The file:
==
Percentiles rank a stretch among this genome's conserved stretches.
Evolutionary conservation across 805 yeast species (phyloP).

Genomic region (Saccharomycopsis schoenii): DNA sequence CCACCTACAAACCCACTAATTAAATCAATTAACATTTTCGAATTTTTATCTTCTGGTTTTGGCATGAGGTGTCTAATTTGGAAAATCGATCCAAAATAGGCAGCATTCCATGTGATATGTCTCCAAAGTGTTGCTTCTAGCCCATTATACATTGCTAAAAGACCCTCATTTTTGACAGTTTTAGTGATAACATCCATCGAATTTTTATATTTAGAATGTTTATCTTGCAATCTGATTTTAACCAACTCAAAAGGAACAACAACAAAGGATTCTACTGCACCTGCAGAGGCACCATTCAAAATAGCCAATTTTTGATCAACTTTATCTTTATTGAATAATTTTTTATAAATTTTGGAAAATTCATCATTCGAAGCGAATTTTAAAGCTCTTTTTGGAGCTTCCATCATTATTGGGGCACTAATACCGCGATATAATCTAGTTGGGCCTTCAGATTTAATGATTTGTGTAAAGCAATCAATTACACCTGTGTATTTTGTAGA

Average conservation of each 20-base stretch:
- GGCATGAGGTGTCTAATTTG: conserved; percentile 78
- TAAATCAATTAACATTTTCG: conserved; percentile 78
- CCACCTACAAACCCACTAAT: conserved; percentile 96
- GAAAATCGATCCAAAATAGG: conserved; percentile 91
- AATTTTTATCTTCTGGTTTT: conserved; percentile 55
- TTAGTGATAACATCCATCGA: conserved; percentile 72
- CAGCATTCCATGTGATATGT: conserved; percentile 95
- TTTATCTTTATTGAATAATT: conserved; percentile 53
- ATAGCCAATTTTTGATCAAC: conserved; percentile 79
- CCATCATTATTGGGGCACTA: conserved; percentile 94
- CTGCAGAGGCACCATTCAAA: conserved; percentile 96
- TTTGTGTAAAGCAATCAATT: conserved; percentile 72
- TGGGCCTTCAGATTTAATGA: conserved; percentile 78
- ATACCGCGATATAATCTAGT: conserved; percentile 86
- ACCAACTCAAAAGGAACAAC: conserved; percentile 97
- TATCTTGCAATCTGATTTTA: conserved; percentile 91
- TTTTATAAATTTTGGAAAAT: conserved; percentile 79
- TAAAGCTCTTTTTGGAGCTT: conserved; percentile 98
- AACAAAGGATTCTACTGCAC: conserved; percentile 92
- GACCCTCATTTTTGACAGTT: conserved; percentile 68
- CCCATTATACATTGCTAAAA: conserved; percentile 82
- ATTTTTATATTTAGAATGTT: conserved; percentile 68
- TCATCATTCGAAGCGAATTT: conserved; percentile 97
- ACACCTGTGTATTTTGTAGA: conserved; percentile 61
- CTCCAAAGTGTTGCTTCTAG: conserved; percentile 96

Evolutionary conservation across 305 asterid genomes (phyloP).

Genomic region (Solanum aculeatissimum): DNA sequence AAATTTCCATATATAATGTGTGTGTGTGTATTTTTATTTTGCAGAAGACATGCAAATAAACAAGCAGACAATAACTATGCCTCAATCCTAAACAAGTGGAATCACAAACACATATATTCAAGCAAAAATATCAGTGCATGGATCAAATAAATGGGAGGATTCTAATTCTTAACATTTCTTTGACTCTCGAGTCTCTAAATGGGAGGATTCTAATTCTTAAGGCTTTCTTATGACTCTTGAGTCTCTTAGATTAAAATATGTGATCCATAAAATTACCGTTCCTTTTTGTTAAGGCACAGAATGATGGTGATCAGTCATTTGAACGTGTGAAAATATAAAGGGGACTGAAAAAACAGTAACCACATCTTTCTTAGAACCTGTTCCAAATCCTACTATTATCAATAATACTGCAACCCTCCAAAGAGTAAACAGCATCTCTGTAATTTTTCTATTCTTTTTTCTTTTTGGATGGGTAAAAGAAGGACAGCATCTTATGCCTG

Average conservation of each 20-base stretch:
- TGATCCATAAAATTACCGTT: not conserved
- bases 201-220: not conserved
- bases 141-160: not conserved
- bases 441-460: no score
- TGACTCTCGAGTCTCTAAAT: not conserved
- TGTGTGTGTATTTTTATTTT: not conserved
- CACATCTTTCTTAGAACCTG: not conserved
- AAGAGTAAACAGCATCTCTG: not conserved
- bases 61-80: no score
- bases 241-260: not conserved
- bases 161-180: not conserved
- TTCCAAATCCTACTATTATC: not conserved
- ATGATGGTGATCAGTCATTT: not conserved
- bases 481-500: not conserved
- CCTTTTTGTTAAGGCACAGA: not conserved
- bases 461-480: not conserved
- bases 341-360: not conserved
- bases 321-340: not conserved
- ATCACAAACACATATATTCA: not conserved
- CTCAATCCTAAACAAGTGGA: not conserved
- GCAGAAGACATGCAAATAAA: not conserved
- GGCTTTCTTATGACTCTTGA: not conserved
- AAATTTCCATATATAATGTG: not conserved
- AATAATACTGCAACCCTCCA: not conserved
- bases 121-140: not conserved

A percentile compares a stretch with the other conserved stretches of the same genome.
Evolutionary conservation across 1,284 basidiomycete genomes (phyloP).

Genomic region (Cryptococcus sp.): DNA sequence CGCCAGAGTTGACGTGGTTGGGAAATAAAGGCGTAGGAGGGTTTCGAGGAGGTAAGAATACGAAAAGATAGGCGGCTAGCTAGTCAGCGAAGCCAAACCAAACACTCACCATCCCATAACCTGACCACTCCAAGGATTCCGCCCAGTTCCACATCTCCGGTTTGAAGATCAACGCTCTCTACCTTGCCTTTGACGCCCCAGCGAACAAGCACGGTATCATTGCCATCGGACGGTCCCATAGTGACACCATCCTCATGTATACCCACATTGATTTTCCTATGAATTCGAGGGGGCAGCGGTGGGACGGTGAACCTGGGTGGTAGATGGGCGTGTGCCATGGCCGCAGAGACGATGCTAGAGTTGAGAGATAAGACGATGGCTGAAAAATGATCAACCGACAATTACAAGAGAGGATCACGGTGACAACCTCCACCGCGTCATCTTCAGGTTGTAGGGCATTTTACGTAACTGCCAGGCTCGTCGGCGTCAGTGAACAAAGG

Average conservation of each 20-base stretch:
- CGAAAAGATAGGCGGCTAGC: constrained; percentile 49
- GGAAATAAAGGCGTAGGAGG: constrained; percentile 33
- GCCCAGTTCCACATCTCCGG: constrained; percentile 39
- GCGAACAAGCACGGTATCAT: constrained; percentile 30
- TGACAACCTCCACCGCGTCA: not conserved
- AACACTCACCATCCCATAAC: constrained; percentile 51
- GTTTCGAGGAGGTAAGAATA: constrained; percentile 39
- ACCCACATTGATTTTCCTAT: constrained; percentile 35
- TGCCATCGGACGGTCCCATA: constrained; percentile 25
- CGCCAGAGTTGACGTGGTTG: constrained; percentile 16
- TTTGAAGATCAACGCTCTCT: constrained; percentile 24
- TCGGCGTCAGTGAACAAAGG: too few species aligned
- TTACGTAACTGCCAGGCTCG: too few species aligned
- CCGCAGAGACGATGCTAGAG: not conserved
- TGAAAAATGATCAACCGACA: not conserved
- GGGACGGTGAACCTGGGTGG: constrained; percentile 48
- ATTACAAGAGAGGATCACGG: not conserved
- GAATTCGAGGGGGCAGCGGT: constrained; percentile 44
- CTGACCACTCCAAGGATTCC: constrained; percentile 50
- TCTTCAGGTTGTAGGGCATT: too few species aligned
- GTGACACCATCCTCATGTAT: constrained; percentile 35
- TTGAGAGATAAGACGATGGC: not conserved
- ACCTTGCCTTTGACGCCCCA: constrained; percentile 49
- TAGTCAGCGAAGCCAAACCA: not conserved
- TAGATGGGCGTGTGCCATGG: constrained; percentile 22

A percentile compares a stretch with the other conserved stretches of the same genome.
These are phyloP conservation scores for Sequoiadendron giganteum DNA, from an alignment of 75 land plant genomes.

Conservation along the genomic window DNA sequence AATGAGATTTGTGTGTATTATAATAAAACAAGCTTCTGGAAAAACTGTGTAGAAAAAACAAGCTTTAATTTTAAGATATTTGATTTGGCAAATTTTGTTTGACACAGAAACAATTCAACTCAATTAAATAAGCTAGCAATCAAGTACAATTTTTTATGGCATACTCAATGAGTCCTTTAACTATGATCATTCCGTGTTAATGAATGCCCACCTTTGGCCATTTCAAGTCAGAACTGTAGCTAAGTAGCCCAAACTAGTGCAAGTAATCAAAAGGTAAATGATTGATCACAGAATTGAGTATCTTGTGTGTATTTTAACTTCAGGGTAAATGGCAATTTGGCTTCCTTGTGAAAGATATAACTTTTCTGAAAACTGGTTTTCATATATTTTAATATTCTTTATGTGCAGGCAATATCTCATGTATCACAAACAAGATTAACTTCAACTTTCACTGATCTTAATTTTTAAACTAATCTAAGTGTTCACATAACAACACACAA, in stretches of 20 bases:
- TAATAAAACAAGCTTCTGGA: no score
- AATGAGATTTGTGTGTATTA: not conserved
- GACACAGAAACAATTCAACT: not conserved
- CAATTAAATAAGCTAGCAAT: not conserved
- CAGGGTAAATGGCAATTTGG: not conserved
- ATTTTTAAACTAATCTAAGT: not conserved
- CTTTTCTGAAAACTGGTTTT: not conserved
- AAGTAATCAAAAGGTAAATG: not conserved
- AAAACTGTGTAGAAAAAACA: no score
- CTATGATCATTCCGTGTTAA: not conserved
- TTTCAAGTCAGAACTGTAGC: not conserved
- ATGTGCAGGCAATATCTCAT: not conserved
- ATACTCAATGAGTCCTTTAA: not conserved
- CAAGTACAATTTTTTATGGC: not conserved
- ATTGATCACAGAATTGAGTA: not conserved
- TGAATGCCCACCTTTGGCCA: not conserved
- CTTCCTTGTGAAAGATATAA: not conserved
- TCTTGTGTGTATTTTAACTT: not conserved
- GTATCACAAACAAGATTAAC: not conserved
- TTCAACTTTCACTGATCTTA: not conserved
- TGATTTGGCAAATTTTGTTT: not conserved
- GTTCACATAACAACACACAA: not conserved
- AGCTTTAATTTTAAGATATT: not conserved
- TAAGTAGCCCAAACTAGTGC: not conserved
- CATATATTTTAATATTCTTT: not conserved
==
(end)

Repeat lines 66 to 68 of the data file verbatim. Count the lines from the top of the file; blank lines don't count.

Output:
- TGACAACCTCCACCGCGTCA: not conserved
- AACACTCACCATCCCATAAC: constrained; percentile 51
- GTTTCGAGGAGGTAAGAATA: constrained; percentile 39